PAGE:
Francis Schrag, “On Style in Theorizing,” Educational Theory 46,
no. 2 (Spring 1996): 151-59.
Tues. 21 Jan.
III. Transparent Writing: The Structure of the Argument
Lawrence Kohlberg, “Indoctrination versus Relativity in Value Education,”
in The Philosophy of Moral Development: Moral Stages and the Idea of
Justice (San Francisco: Harper & Row, 1981), 6-28.
James D. Anderson, “How We Learn about Race through History,” in Learning
History in America: Schools, Cultures, and Politics, ed. Lloyd Kramer,
Donald Reid, and William L. Barney (Minneapolis: University of Minnesota
Press, 1994), 87-106.
Avon Crismore and Rodney Fransworth, “Metadiscourse in Popular and Professional
Science Discourse,” in The Writing Scholar: Studies in Academic Discourse,
ed. Walter Nash (Newbury Park, CA: Sage Publications, 1990), 118-36.
Tues. 28 Jan.
IV. Analysis, Description, and Ethics in Transparent Writing
Daphne Patai, “Ethical Problems of Personal Narratives, or, Who Should
Eat the Last Piece of Cake?” International Journal of Oral History
8, no. 1 (February 1987): 5-27.
Liz Stanley, “‘A Referral Was Made’: Behind the Scenes during the Creation
of a Social Services Department ‘Elderly’ Statistic,” in Feminist Praxis:
Research, Theory and Epistemology in Feminist Sociology, ed. Liz Stanley
(London: Routledge, 1990), 113-22.
Nancy Zeller and Frank M. Farmer, “‘Catchy, Clever Titles Are Not Acceptable’:
Style, APA, and Qualitative Reporting,” International Journal of Qualitative
Studies in Education 12, no. 1 (January-February 1999): 3-19.
Tues. 4 Feb.
V. Aesthetics and Meaning in Transparent Scholarly Writing
Tues. 11 Feb.
VI. Institutional Politics and Transparent Scholarly Writing
George Orwell, in The Collected Essays, Journalism and Letters of George
Orwell, vol. IV: In Front of Your Nose, 1945-1950, ed. Sonia Orwell
and Ian Angus (New York: Harcourt, Brace & World, 1968), 127-40.
William Strunk, Jr., and E. B. White, “An Approach to Style,” in The
Elements of Style, 4th ed. (Boston: Allyn and Bacon, 2000), 66-85.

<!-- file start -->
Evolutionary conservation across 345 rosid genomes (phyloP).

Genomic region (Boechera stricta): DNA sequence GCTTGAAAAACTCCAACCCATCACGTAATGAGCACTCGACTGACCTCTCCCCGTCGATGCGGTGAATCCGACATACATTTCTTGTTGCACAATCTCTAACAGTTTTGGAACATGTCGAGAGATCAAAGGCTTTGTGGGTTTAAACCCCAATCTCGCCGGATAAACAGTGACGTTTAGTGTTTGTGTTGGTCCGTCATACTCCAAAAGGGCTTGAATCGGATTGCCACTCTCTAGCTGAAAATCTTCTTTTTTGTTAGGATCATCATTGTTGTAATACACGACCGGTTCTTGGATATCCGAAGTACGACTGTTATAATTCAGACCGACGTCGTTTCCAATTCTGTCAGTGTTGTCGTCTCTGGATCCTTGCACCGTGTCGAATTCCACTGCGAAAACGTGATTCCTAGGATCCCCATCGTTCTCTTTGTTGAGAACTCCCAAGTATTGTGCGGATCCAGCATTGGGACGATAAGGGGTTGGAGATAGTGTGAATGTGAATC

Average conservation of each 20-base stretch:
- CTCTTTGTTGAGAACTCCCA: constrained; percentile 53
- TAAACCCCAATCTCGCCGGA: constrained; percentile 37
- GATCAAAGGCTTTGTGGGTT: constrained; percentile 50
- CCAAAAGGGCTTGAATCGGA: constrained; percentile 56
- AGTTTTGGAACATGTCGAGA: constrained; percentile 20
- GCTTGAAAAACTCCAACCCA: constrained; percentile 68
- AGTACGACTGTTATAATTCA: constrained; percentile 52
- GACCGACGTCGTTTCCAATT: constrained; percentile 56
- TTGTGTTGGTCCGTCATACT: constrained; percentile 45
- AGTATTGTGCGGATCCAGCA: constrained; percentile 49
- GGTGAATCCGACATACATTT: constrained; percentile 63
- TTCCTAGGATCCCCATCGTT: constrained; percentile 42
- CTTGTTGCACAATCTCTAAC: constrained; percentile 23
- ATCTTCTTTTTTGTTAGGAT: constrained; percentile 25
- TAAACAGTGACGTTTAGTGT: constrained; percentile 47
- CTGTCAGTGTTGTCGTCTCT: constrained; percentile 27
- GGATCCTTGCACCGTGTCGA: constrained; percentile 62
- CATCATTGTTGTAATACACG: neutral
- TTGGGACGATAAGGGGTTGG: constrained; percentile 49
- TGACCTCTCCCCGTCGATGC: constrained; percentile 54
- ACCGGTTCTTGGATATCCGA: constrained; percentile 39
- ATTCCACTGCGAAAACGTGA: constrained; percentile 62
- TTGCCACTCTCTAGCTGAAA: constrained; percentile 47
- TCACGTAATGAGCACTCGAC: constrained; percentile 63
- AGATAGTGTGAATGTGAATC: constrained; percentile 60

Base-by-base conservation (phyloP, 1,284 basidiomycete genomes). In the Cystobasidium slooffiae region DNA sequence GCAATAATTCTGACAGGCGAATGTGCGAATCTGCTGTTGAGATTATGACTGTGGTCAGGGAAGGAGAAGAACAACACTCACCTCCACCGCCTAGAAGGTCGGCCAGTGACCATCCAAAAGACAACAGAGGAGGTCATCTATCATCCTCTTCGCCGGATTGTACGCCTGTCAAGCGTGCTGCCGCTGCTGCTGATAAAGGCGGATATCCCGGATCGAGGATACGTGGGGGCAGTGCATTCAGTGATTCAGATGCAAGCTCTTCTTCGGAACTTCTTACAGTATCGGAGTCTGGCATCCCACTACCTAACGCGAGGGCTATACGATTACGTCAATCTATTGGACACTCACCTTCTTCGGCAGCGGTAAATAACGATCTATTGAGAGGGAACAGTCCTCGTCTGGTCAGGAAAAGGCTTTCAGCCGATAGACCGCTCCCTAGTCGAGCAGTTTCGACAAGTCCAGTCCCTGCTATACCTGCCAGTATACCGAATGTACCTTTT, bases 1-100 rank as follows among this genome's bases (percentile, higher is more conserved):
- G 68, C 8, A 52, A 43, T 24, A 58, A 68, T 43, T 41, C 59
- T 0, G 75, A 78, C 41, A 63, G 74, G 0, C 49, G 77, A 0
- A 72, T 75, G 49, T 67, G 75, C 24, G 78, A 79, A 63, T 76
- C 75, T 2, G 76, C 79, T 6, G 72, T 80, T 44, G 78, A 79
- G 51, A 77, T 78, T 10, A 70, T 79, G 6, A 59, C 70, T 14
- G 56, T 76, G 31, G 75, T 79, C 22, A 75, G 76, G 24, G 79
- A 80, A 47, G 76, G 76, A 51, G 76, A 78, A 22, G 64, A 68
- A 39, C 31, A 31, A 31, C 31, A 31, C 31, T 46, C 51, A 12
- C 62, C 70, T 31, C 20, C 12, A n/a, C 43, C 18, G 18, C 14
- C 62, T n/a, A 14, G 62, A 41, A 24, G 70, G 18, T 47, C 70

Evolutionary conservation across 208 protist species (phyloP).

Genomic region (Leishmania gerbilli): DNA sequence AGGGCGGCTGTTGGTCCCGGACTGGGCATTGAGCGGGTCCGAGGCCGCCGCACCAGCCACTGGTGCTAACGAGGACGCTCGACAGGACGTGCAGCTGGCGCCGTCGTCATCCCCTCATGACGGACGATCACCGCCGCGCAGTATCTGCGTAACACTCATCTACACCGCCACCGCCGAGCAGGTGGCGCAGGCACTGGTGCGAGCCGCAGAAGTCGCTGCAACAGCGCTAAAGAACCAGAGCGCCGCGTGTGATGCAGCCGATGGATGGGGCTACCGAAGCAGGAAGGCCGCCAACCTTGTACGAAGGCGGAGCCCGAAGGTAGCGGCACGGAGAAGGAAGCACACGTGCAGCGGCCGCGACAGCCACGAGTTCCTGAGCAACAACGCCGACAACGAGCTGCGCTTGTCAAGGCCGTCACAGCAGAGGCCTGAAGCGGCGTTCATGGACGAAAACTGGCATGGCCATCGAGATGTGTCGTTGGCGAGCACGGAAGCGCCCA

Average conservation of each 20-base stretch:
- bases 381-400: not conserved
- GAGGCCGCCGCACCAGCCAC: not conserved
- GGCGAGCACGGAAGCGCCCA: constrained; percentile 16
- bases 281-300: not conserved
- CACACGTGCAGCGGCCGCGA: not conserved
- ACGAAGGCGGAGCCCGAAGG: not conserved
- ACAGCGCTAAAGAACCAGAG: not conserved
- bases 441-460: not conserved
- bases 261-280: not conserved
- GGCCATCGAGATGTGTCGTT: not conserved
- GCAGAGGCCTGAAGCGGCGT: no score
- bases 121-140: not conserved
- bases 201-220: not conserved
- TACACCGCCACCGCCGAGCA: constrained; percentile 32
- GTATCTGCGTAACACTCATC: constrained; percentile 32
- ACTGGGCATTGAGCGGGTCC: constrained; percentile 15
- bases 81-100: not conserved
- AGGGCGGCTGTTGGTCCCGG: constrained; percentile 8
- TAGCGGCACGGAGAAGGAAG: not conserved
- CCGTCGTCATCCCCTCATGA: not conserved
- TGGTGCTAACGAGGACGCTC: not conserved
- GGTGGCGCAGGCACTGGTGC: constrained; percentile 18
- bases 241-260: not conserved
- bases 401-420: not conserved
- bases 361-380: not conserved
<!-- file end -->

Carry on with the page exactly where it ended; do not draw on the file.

Katha Pollitt, “Honk If You Like Art,” The Nation 265, no. 5 (August
11/18, 1997): 10.
Audrey Thompson, “Writing in the Transparent Scholarly Tradition”
Tues. 18 Feb.
VII. Critiques of Transparent Scholarly Writing
Margaret J. Marshall and Loren S. Barritt, “Choices Made, Worlds Created:
The Rhetoric of
AERJ,” American Educational Research Journal
27, no. 4 (Winter 1990): 589-609.
James W. Chesebro, “How to Get Published,” Communication Quarterly
41, no. 4 (Fall 1993): 373-82.
Tullen E. Bach, Carole Blair, William L. Nothstine, and Anne L. Pym, “How
to Read ‘How to Get Published’,” Communication Quarterly 44, no.
4 (Fall 1996): 399-422.
Mari Matsuda, “Affirmative Action and Legal Knowledge: Planting Seeds in
Plowed-Up Ground,” Harvard Women’s Law Journal 11 (Spring 1988):
Robert Madigan, Susan Johnson, and Patricia Linton, “The Language of Psychology:
APA Style as Epistemology,” American Psychologist 50, no. 6 (June
bell hooks, “Writing to Confess,” in Remembered Rapture: The Writer
at Work (New York: Henry Holt & Co., 1999): 58-68.
Ofelia Schutte, “Cultural Alterity: Cross-Cultural Communication and Feminist
Theory in North-South Contexts,” Hypatia 13, no. 2 (Spring 1998):
Alain Locke, “Art or Propaganda?” in Voices from the Harlem Renaissance,
ed. Nathan Irvin Huggins (New York: Oxford University Press, 1976), 312-13.
Tues. 25 Feb.
VIII. Artistic Scholarly Writing
Tues. 4 March
IX. Critiques of Artistic Scholarly Writing
Elliott W. Eisner, “What Artistically Crafted Research Can Help Us to Understand
about the Schools,” Educational Theory 45, no. 1 (Winter 1995):
Patricia J. Williams, “The Death of the Profane,” in The Alchemy of
Race and Rights (Cambridge: Harvard University Press, 1991), 44-51.
Carol Gilligan, “Teaching Shakespeare’s Sister: Notes from the Underground
of Female Adolescence,” in Making Connections: The Relational Worlds
of Adolescent Girls at Emma Willard School, ed. Carol Gilligan, Nona
P. Lyons, and Trudy J. Hanmer (Cambridge: Harvard University Press, 1990),
Suzanne Fleischman, “Gender, the Personal, and the Voice of Scholarship:
Signs 23, no. 4 (Summer 1998): 975-1016.
Audrey Thompson, “Writing in the Artistic Scholarly Tradition”